The weather refuses to get right for the holidays, and so do some recent Christmas songs.

smoke fairies photo
Smoke Fairies

Not only is New Orleans unlikely to see a white Christmas this year, but it's doubtful we'll see a cold one either. Most of the rest of the days before Christmas will be like today--lows in the 60s, highs in the 70s. Not quite shorts and flip-flops weather, but there's little call for chestnuts or anything else by an open fire.

Two new releases share an ambivalence about Christmas with the weather. Smoke Fairies' Wild Winter was recently re-released to a wider audience, and the droning, psychedelic "Christmas Without a Kiss" is perfect for someone on the outside looking in on seasonal festivities.

Get into the festive mood, maybe go carolin'
Red-lipped from too much mulled wine, no church will let me in
I foolishly bought mistletoe and then I tore it down
And I throw stones to smash the lights that brighten up this town

Nothing in the song says "Christmas," nor does the cover the The Handsome Family's "So Much Wine," which uses a Christmas Eve fight to mourn the break-up with a self-destructive, alcoholic lover. In fact, Wild Winter is exactly the holiday album that someone would make who covers The Handsome Family and Captain Beefheart, straightening out his "Steal Softly Thru Snow." The album is technically a winter album, not a Christmas album--the band's distinction--and it's perfect for those who are over the cheery optimism of The Pogues' "Fairytale of New York." It conjures up a powerful post-Jesus and Mary Chain guitar drone that settles like fog on the ground through which Katherine Blamire and Jessica Davies' voices wander lost, wounded and beautifully melancholy.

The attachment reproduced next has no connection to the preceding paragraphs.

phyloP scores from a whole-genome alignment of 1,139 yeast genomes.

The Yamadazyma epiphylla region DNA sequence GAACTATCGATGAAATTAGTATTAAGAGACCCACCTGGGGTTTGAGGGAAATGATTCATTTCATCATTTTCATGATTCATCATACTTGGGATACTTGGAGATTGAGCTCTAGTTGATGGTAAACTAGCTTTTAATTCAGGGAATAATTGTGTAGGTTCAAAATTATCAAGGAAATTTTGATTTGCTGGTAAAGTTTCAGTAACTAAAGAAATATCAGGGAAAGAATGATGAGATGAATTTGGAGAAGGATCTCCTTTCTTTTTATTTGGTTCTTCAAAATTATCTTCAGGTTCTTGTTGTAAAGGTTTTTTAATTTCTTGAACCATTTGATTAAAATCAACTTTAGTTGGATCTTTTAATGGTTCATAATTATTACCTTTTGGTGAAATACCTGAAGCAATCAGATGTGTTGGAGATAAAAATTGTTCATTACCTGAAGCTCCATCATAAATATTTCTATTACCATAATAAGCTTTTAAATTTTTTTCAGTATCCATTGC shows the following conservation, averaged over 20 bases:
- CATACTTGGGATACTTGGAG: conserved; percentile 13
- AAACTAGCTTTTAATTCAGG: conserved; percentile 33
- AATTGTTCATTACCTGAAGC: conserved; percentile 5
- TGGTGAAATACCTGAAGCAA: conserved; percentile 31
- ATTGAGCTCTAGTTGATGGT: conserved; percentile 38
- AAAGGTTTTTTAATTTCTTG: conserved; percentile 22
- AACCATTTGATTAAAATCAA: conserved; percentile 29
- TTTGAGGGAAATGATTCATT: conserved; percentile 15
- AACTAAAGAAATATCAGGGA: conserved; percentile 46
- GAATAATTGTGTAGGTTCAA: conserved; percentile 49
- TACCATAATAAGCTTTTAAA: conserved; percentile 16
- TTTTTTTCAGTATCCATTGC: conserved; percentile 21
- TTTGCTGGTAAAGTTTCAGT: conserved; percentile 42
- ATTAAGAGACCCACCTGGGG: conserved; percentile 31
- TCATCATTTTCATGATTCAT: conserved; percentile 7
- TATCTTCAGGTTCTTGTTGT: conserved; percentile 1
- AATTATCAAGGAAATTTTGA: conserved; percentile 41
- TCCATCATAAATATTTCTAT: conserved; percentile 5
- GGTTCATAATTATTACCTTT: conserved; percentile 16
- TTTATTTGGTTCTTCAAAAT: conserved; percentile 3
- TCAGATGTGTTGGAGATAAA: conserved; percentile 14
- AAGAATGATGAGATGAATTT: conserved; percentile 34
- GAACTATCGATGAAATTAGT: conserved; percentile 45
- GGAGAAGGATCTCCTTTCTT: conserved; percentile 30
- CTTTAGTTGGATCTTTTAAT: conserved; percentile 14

I'll have to take others' word for it that Vaginaboys' “Jólalag” is making fun of Christmas song traditions since the emerging Icelandic pop stars are singing in their native tongue. According to writer Gabriel Benjamin:

This song is to Icelandic Christmas songs what Stealers Wheel’s “Stuck In The Middle With You” is to Bob Dylan’s late ‘60s sound—a spoof so close to what it is mocking that the everyday listener stands little chance of getting the joke. It’s a Christmas song that’s all about how boring Christmas songs are, replete with jingling bells and pop synths. 

If you're thinking of buying Smoke Fairies' Wild Winter, do it through the link in this story and My Spilt Milk will get a piece of the action.